Could He be the Father of my Children? (Date 28 of 35)

9 Oct

I stood in the middle of the dark parking lot, watching Bucky speed away.  “I wasn’t crying.  I was LIVID.  Earlier that evening, we had met our friends, C & H, at a comedy club in a suburb of Chicago.  I was already there with C & H when Bucky walked in and slammed his keys on the table.  The conversation came to a halt as Bucky let out a loud string of explicatives to describe his day.  The rest of the evening was spent diffusing tense moments he created.  I was angry, but I bit my tongue.  I didn’t want to make C & H feel any more awkward than they were already feeling.  I hugged C & H goodbye, and Bucky just walked towards his car. 

I asked him to please stop for a moment and directly, but politely, pointed out that, while I understood he had a bad day, C & H felt very uncomfortable at times throughout the evening and I thought that he was very disrespectful – to them, other club patrons and, most importantly, to me.  The entire time I talked, he paced.  The pacing turned into clinched fists, which turned into him punching the trunk of my car which turned into him throwing the equivalent of a 4 year old’s temper tantrum in the parking lot.  Stomping and yelling and kicking and throwing things across the lot.  When I told him I had enough – he got into his car and sped off.  I didn’t hear from him for the next two days.  I’d like to say that it was the first time an episode like that had happened with him, but it wasn’t.

 

City Tavern Club

 

I met date 28, Phillip, at the City Tavern Club, a private club in the heart of Georgetown, for a microbrew tasting.  Originally constructed in 1796, the City Tavern Club served as an inn during the Federal period.  Many of the founding fathers frequented the tavern during that time.  The building is stunning and Phillip was a great tour guide!  The event was incredibly fun and the other members so hospitable!  After the tasting, Phillip and I continued to talk in an adjacent sitting room.  He was very easy to talk to and opened up more than any other date had about his past relationships and his thoughts on dating in Washington, DC in general.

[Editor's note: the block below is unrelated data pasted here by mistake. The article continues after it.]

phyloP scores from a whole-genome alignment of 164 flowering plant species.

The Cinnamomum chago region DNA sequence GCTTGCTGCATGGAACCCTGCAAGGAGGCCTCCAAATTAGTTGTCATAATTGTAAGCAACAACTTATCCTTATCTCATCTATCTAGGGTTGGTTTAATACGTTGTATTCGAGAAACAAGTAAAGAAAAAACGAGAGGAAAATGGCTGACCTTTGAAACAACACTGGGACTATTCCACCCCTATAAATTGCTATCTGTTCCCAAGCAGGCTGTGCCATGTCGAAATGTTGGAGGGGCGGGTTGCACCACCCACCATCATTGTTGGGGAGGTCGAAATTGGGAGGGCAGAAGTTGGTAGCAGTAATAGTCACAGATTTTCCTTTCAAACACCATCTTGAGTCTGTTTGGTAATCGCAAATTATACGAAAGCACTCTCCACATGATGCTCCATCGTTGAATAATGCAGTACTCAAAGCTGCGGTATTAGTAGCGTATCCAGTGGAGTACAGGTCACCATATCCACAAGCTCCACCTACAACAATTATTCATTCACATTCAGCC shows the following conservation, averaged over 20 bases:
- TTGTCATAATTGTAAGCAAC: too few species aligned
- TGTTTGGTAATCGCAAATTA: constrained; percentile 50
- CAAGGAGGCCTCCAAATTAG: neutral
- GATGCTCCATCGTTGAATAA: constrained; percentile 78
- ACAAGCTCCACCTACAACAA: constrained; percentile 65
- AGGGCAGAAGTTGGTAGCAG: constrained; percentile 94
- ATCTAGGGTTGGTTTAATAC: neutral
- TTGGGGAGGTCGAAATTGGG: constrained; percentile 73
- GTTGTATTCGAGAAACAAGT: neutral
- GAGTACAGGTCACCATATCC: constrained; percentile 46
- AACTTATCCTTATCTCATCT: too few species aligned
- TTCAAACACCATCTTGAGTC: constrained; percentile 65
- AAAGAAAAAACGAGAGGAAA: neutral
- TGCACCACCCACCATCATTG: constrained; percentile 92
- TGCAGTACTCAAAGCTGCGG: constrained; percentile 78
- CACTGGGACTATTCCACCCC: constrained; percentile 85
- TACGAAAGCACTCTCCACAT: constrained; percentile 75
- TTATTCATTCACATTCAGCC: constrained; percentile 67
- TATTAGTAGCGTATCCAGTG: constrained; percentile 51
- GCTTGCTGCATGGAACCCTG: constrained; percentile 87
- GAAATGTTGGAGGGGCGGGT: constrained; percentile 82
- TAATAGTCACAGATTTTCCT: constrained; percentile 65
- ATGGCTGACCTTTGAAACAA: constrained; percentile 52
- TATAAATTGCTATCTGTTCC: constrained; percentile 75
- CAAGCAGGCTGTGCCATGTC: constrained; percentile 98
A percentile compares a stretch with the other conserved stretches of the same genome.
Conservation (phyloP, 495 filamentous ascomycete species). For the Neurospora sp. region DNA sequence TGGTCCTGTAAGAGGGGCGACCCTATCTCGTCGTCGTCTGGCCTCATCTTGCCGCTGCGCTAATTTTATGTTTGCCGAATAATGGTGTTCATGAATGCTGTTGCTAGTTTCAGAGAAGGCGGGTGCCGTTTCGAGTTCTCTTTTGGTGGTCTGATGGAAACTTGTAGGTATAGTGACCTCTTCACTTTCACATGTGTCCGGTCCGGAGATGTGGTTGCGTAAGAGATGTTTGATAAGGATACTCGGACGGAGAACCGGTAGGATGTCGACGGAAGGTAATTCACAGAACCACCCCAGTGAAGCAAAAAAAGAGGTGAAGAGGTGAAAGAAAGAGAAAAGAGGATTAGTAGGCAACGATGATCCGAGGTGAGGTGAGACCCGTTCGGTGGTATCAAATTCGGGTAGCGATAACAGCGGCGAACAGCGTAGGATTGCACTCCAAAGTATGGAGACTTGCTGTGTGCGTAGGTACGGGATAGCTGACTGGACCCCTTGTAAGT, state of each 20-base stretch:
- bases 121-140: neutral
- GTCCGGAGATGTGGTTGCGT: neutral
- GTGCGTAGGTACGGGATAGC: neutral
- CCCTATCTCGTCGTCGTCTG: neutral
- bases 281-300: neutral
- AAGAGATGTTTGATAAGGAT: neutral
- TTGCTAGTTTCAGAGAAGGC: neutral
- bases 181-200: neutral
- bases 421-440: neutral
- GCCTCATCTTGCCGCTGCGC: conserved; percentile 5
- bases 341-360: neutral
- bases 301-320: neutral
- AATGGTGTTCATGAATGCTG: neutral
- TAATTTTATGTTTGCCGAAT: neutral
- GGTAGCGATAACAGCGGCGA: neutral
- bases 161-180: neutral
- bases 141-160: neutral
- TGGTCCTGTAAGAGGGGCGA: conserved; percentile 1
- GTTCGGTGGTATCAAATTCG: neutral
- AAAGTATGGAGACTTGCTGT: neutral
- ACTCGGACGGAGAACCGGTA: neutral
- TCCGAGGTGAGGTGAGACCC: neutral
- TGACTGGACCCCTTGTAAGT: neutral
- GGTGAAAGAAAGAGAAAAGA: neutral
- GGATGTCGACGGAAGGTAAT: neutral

Date 28, Phillip

 

“When I date a girl, I look at her and wonder to myself ‘Could I see this woman disciplining and raising my (future) children,'” Phillip said.  “If the answer is no, I know that there is no point in pursuing things further.”  He shrugged his shoulders and took a sip of his beer.  I sat in silence for a moment, in awe of his honesty.  I’ve asked many of the dates during the course of this 35/35 project how they know if someone is “the one”.  The answers have focused on physical features, fitness levels, incomes and career paths.  Not one has so much as uttered the word “child.”

On my drive home, I thought back over my past relationships.  At some point, I had believed that each one was “the one.”  At some point, I knew that each one wasn’t.  While each relationship started and ended for their own reasons, I realized a pattern.  Those “key elements” that made me think that they were “the one” centered around their relationships with their families, their religions, and/or their truthfulness and trustworthiness – all things I thought determined strong character, morals and integrity. Yet, they cheated or they lied or they did x y or z in direct opposition to my determination.   Had I asked, at any given time, “Could he be the father of my children,” I would have been able to see, sooner and clearer, that they were not the right relationship for me.  This is because, for me, this question is one of the “right questions.”  It makes me focus on the person’s anger management skills (or lack thereof), how they deal (or don’t deal) with frustration, conflict and stress.  How they encourage someone and support them.  (Or, how they punish someone and belittle them.)  What they view as the important priorities in their life.  And I believe those skills and elements truly help define someone’s character, morals and integrity, which is the crucial foundation for any lasting relationship.